California law does not require that the entry itself be illegal for a defendant to be convicted of burglary. See People v. Pendleton, 25 Cal. 3d 371, 382, 599 P.2d 649, 656, 158 Cal. Rptr. 343, 349 (1979) (explaining that "one may be convicted of burglary even if he enters with consent, provided he does not have an unconditional possessory right to enter"). However, we are unaware of any California case holding that a defendant may be convicted of first degree burglary where he entered the dwelling of another with the intent to commit a felony in cooperation with a lawful occupant of that dwelling, or where the lawful occupant was aware that the defendant intended to commit a felony. Thus, for example, we do not believe that the California courts would conclude that a stock trader who went to an associate's house to concoct an insider trading scheme would be guilty of first degree burglary, even though he entered with the intent to commit the felony of conspiracy to perpetrate a fraud. See Cal. Penal Code Ann. Sec. 182(4) (West 1988). By defining first degree burglary as "burglary of " a dwelling, the language of section 460 implies that the intended felony must be committed against the property or person of the lawful resident. Thus, in every crime that we believe the California Supreme Court would consider first degree burglary, there is a substantial risk that force will be used against the person or property of a lawful occupant of the dwelling
18 U.S.C. § 924(e) (2) (B) defines "violent felony" for purposes of sentence enhancement as:
any crime punishable by imprisonment for a term exceeding one year ... that--
(i) has as an element the use, attempted use, or threatened use of physical force against the person of another; or
(ii) is burglary, ... or otherwise involves conduct that presents a serious potential risk of physical injury to another.
We express no opinion as to whether convictions under the California burglary statute would qualify as "violent felon [ies]" for purposes of 18 U.S.C. § 924(e) (2) (B) (ii). Cf. United States v. Bermudez, 744 F. Supp. 217 (C.D. Cal. 1990) (holding that "burglary" as defined in section 459 of the California Penal Code does not contain all of the elements required by Taylor under 18 U.S.C. § 924(e) (2) (B) (ii))
Becker also argues that because Congress made an abortive effort to define a federal crime of burglary that included a nighttime component before it passed what became 18 U.S.C. § 16, any subsequent references to burglary by Congress should be construed to require a nighttime component. We do not see why Congress' failure to define burglary as requiring a nighttime component should be read as an adoption of the common-law definition of burglary, rather than a rejection of that definition. In any event, since Congress did not even use the term "burglary" in 18 U.S.C. § 16, any prior understanding of that term is largely irrelevant here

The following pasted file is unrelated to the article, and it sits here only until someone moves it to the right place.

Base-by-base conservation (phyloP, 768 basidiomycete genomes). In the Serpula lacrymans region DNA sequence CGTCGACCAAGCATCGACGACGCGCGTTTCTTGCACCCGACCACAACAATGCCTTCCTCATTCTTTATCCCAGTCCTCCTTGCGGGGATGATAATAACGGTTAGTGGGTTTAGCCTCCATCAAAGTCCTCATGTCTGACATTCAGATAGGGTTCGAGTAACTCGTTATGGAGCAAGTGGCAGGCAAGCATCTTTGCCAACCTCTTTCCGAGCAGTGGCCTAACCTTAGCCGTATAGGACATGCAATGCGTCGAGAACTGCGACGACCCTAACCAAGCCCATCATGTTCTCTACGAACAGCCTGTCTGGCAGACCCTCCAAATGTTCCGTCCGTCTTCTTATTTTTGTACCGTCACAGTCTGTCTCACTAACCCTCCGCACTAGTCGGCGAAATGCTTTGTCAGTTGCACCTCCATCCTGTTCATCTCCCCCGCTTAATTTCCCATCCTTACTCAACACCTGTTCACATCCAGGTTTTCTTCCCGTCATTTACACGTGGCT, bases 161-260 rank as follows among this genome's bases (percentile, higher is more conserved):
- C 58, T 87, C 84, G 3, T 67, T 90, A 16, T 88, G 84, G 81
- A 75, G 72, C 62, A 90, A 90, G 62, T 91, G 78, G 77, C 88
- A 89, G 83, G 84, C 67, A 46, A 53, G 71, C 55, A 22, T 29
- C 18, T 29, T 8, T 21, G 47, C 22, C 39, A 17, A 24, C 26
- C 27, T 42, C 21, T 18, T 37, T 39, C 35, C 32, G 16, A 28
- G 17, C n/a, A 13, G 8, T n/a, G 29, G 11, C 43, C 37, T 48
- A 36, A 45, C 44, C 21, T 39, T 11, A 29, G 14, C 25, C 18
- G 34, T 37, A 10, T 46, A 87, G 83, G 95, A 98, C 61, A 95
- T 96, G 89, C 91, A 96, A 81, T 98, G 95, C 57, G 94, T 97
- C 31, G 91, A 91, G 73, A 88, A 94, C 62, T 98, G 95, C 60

The government argues that Becker's first degree burglary convictions qualify as crimes of violence under the Guidelines on the basis of the particular conduct that led to those convictions. In Taylor, the Supreme Court noted that under the Armed Career Criminal Act a sentencing court may look beyond the statutory definition of the prior offenses "in a narrow range of cases where a jury was actually required to find all of the elements of generic burglary [as shown by] the indictment or information and jury instructions...." 110 S. Ct. at 2160. See also United States v. O'Neal, 910 F.2d 663, 666 (9th Cir. 1990) (holding that the defendant's conviction for second degree burglary under California law constituted a crime of violence under the Armed Career Criminal Act where the charging paper revealed that his actual conduct satisfied the Taylor test). Because we hold that first degree burglary under California law defines a crime of violence, we need not decide whether a narrow exception to the categorical approach identical to that used in Taylor is applicable in cases under the Guidelines as well, or whether under the Guidelines the sentencing court is precluded in all cases from inquiring into the actual conduct that resulted in a defendant's prior convictions. Cf. id. at 667 (leaving open the question whether the Guidelines ever permit the sentencing court to analyze the defendant's particular conduct in the offense for which he is being sentenced)